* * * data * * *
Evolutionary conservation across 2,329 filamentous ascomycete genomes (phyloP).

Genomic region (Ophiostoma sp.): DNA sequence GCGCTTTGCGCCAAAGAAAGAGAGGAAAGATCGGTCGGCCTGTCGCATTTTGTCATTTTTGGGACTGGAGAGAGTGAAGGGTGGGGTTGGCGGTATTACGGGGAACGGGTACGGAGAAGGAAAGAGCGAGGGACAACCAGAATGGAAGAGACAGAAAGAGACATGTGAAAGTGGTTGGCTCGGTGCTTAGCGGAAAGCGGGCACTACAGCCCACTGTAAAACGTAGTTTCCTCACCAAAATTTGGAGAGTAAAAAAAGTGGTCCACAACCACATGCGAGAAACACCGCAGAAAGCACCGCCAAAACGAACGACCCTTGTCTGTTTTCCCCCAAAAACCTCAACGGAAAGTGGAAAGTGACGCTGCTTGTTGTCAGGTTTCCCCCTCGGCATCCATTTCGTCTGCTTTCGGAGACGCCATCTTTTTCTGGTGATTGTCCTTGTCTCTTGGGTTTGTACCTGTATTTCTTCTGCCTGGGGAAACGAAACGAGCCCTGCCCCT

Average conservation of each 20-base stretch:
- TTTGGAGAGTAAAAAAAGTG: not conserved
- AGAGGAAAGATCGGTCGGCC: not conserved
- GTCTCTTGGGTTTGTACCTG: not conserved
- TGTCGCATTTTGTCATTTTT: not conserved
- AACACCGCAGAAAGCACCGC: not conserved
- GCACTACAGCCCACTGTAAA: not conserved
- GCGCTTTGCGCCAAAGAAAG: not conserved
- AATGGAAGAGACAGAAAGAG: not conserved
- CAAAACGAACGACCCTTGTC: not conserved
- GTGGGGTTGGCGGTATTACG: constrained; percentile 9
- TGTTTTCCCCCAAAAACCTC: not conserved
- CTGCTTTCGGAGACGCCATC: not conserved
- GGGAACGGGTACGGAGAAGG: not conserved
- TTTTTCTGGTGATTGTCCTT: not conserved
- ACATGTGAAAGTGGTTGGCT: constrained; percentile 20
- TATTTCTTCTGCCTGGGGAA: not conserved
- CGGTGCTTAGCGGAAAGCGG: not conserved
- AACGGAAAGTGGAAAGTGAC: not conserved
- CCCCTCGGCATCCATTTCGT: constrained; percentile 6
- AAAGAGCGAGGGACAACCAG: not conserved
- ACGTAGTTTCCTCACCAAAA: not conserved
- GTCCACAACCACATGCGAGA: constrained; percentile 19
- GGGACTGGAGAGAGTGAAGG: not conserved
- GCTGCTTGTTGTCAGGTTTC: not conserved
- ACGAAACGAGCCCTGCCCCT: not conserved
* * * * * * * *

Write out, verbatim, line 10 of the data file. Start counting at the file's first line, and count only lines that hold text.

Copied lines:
- GCGCTTTGCGCCAAAGAAAG: not conserved